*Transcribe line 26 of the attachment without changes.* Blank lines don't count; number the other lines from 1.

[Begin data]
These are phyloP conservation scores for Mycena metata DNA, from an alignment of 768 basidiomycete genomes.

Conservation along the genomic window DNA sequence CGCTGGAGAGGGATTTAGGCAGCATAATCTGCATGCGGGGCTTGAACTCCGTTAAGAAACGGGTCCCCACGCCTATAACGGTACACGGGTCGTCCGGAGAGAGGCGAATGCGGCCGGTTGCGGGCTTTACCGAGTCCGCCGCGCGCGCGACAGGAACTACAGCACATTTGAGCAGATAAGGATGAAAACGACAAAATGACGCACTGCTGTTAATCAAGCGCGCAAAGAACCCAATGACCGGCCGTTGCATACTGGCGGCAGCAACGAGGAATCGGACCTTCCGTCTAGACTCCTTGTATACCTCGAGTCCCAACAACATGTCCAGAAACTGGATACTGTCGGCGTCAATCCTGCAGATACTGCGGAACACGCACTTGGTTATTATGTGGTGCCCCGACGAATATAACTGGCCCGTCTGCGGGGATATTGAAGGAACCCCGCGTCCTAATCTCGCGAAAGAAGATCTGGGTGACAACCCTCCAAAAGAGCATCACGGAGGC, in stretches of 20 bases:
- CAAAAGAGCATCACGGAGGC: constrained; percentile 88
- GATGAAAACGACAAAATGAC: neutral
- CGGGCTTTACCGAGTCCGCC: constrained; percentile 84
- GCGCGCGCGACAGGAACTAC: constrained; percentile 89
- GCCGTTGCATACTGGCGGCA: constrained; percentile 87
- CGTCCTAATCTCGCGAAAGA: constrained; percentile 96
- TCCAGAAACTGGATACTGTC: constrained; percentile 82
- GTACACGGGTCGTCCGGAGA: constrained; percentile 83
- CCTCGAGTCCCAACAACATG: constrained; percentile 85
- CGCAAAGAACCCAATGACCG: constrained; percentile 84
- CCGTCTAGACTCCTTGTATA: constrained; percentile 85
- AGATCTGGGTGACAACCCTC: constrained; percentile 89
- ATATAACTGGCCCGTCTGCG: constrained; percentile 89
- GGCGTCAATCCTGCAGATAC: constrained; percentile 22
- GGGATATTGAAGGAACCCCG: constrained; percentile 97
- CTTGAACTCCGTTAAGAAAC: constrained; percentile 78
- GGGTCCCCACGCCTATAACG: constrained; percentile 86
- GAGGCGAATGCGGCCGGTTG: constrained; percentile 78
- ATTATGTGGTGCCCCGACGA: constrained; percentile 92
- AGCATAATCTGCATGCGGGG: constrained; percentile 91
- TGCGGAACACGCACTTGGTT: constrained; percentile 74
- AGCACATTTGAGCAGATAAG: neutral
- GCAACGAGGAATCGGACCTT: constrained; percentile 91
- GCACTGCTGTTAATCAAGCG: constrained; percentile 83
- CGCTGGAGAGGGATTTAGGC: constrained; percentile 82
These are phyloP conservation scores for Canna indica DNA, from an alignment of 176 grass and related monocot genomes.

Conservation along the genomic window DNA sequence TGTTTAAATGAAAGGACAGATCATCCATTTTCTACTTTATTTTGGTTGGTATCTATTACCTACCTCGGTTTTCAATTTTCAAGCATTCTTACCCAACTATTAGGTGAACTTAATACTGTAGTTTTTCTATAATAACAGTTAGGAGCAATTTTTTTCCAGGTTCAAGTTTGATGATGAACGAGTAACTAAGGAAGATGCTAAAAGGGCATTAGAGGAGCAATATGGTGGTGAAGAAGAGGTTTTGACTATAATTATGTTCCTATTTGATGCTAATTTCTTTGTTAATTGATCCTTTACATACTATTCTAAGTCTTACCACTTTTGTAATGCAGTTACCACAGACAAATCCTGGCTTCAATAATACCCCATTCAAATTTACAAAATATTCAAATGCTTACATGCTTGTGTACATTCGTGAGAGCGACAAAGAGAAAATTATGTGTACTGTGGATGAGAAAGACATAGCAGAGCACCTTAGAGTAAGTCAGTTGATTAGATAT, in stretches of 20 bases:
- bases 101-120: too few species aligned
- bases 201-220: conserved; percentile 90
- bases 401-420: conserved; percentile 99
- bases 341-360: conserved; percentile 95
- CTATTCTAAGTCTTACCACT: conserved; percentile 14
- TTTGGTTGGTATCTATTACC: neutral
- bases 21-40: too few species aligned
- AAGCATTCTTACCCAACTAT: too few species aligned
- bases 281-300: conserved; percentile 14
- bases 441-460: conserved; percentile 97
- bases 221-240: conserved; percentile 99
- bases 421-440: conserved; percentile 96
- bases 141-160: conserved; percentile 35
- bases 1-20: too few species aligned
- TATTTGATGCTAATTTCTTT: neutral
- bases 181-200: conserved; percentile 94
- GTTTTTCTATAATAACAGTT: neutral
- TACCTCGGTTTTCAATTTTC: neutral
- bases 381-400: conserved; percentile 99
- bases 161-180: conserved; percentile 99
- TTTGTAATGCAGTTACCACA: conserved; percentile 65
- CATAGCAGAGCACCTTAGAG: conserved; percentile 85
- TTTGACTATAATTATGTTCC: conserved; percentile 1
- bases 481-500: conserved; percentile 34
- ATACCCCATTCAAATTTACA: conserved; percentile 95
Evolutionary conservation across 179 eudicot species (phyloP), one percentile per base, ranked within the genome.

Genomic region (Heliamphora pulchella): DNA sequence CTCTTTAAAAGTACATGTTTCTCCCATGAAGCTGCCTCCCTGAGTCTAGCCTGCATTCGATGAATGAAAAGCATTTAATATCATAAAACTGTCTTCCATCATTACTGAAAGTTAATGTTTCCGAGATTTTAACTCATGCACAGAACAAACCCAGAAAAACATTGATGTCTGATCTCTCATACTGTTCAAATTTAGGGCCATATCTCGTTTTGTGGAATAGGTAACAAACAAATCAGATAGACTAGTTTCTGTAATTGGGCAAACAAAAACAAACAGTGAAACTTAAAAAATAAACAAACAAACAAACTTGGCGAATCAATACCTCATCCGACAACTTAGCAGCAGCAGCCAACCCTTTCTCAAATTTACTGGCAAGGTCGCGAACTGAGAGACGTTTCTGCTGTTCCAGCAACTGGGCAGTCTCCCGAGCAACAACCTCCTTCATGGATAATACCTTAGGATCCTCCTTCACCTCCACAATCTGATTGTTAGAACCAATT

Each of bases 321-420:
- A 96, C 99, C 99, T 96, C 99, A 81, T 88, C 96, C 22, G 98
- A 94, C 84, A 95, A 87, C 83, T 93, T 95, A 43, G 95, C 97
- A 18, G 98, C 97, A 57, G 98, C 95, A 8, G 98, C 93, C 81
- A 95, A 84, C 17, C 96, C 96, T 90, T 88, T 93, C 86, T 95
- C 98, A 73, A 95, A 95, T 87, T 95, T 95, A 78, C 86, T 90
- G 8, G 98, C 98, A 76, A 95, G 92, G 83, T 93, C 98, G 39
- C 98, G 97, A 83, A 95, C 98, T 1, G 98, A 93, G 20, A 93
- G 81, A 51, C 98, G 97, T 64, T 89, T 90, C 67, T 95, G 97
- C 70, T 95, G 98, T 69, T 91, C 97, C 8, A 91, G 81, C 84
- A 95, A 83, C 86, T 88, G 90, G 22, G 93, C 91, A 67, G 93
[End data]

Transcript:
- GCACTGCTGTTAATCAAGCG: constrained; percentile 83